Friday, November 9, 2012

Building Your Novel: The Climax!!!

In previous posts, I’ve talked about setting up conflict and building tension through the middle of the story. Finally, at the climax, the main character must succeed or fail. You’ve built to this point with your complications. Now time is running out. The race is near the end. The girl is about to date another guy. The villain is starting the battle. It’s now or never. 

However you get there, the climax will be strongest if it is truly the last chance. You lose tension if the reader believes the main character could fail this time, and simply try again tomorrow.

In The Well of Sacrifice, the high priest throws Eveningstar off a cliff into a sacrificial pool. If she can survive and get back to the main temple in secret, she can confront the high priest with new status as a messenger from the gods. But the penalty for failure is death—the highest stake of all.

In my Haunted series, each book takes place in a new location where the ghost hunter TV show is researching a ghost. The shoot will last only a couple of days. If Jon and Tania don’t figure out how to help the ghost within that time, they’ll lose their chance. I gave this challenge added importance through backstory—they had a little sister who died, so the idea of someone being stuck in an unhappy ghostly state has special resonance.

Movies are well-known for this “down to the wire” suspense, regardless of genre. In Star Wars, Luke blows up the Death Star during the final countdown as the Death Star prepares to blow up the planet. In Back to the Future, Marty must get his parents together before the future changes irretrievably and he disappears. He’s actually fading when they finally kiss. In the romantic comedy Sweet Home Alabama, Melanie decides whom she really loves as she’s walking down the aisle to marry the wrong man. 

The technique works just as well for books and stories, and you'll get the most suspense if the stakes are high. In my mystery/suspense novel What We Found (written as Kris Bock), Audra would be perfectly happy to leave the murder investigation to the police – except the killer seems to be targeting her. She has to find out who's responsible before she becomes the next victim. In Whispers in the Dark (also written as Kris Bock), the heroine stumbles into a dangerous situation by accident, but once she's there, her life is at stake, and so is the life of the man she's starting to love.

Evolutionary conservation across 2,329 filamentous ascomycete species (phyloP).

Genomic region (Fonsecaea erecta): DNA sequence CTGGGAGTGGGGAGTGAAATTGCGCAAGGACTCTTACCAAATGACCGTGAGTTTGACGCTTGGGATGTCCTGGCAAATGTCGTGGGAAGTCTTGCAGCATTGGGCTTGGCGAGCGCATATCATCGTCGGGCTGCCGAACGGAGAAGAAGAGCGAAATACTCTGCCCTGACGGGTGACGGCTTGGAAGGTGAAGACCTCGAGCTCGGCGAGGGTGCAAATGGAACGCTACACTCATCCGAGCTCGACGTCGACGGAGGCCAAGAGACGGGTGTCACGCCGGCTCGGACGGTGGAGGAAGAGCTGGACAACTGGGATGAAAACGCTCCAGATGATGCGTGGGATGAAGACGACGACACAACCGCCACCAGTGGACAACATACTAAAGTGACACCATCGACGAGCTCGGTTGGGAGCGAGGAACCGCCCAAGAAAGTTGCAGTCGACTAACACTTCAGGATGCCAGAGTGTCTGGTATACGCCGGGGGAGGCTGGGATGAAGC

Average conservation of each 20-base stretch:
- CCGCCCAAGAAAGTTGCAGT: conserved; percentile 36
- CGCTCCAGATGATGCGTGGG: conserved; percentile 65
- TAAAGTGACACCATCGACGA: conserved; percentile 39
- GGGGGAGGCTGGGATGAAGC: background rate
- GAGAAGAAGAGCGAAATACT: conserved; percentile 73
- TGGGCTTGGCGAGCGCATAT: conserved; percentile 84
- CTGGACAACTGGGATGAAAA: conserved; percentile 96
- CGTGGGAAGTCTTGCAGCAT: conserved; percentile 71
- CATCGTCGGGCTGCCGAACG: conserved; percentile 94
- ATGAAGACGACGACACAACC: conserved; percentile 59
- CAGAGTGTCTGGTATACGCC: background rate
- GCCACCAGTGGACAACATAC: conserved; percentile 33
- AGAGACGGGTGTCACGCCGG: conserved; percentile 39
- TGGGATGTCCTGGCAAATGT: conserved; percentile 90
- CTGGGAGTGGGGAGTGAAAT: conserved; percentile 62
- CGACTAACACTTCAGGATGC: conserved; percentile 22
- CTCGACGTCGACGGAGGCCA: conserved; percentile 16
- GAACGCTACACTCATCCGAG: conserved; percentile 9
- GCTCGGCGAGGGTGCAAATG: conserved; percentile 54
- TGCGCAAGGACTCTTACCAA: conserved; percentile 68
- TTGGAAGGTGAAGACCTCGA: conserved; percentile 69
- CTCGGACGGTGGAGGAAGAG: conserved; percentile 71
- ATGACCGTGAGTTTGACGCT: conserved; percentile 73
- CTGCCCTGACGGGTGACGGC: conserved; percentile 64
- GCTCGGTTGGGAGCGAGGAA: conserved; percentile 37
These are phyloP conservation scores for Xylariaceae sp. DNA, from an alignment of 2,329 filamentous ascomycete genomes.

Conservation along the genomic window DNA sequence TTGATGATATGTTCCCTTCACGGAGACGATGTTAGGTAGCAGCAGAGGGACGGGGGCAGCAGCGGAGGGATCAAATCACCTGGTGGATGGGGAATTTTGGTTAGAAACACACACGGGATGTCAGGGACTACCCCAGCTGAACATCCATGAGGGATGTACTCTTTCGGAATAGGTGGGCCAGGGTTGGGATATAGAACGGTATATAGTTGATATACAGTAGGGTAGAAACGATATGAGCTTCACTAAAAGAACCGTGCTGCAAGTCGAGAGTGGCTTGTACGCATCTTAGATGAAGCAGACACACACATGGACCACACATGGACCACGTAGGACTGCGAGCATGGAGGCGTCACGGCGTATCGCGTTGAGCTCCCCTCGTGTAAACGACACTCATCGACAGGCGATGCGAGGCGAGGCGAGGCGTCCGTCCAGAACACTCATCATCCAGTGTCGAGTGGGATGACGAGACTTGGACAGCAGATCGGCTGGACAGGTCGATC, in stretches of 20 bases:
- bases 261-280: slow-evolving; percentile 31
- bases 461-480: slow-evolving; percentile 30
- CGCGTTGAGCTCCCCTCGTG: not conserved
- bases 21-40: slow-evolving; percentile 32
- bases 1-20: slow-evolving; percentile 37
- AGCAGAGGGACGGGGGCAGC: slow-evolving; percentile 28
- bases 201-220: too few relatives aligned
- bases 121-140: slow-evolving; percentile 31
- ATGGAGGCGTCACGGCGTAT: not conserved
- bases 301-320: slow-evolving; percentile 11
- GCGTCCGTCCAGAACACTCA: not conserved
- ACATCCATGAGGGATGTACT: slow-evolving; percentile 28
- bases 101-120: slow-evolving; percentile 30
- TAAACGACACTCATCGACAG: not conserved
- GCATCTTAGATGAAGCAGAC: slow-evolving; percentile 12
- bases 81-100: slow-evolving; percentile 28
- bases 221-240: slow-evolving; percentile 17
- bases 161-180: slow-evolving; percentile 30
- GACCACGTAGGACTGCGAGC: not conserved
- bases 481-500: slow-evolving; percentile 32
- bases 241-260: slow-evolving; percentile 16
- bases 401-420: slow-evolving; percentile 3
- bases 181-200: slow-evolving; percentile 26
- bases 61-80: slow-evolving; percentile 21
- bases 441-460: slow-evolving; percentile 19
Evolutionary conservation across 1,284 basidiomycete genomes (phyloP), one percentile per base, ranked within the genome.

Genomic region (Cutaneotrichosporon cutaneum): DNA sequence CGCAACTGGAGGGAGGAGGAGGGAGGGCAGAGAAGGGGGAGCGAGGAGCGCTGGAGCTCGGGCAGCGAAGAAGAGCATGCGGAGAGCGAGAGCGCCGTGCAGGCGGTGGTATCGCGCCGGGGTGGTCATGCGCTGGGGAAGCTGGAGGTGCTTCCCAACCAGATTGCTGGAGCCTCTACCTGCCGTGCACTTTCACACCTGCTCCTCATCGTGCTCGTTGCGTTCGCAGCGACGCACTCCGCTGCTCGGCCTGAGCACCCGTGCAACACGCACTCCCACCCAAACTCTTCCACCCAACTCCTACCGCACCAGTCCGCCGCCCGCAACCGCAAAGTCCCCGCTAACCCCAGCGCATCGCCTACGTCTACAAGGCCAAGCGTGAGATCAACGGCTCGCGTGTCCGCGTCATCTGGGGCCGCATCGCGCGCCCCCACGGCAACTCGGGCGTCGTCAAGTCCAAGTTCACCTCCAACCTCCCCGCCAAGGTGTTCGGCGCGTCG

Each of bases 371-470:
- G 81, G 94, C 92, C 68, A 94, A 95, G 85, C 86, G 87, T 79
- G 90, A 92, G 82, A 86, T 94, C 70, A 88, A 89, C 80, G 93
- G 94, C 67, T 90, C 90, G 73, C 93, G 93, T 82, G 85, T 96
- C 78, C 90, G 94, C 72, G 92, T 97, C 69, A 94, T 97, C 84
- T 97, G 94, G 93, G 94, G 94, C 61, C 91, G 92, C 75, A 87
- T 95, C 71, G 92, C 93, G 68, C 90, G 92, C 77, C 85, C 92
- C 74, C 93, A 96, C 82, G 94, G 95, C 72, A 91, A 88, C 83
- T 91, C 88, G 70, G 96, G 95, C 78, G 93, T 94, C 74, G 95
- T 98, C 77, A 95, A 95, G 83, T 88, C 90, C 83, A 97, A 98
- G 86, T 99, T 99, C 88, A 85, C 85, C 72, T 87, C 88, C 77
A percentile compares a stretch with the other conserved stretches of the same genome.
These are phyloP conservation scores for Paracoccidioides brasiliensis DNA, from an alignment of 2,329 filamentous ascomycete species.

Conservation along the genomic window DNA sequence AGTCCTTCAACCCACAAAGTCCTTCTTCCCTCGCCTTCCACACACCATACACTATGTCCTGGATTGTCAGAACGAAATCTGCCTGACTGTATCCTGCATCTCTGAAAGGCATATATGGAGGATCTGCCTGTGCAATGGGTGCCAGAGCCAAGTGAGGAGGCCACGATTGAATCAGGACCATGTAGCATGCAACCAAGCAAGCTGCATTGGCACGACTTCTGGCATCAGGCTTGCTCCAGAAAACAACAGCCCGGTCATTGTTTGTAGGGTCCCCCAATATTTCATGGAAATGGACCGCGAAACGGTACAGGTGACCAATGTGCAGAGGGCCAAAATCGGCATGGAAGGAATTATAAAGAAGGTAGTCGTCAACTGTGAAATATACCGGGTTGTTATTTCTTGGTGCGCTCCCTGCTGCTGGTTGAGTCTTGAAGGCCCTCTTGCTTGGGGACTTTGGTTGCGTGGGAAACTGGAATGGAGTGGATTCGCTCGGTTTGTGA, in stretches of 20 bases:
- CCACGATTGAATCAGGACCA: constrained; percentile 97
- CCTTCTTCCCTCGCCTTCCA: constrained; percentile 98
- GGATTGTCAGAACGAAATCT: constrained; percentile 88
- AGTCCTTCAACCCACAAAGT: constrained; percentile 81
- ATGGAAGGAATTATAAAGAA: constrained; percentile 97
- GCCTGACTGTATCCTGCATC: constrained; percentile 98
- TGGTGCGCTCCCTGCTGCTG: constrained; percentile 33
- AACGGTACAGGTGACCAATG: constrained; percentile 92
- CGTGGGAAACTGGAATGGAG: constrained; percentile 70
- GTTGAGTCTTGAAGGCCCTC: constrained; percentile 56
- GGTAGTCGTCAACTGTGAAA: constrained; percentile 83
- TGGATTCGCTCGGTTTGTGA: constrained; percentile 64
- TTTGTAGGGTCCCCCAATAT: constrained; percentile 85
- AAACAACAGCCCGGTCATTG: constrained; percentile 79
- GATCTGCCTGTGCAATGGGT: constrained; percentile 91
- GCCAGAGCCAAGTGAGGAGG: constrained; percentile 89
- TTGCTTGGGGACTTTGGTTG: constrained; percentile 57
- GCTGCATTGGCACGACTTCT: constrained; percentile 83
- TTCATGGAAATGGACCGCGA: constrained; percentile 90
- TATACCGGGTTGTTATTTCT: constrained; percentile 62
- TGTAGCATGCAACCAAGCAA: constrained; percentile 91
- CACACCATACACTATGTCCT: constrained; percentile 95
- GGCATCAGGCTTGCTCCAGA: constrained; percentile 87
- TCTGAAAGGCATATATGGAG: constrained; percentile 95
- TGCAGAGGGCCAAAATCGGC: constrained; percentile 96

This works for some nonfiction as well, especially biographies or memoirs. In Jesse Owens: Young Record Breaker, the book I wrote under the name M.M. Eboch, the true story had a natural ticking clock – the 1936 Olympic Games in Germany, where Jesse could prove himself or fail.

Study some of your favorite books. Is there a “ticking bomb,” where the characters have one last chance to succeed before time runs out? If not, how would it change the book to add one?

Now look at your work in progress, a completed manuscript draft or outline. Do your characters have a time deadline? Do you wait until the last possible moment to allow them to succeed? If not, can you add tension to the story by finding a way to have time running out? 

Don’t rush the climax. Take the time to write the scene out in vivid detail, even if the action is happening fast. Think of how movies switch to slow motion or use multiple shots of the same explosion, in order to give maximum impact to the climax. 

To make the climax feel fast-paced, use mainly short sentences and short paragraphs. The reader’s eyes move more quickly down the page, giving a sense of breathless speed. (See my posts on Cliffhangers.)


  1. I love a good ending. And I feel cheated if it's too convenient. Or if a heroine is "rescued" by a hero. Those sort of bug me for some reason. I prefer if a heroine/hero saves the day by digging in and pushing their limits. Completely agree with the 'short sentences and short paragraphs.' This is not the time to go into a long description of how the mountains look or how the bubbling brook sounds.

  2. Thanks! And yes, Karen, the heroine should rescue herself. Even in romance novels, today the heroine has to be the star of her own story, and that means not waiting around for rescue. It's all right if she and the hero take turns rescuing each other, or work together, but your main character should always play a major part in the climax.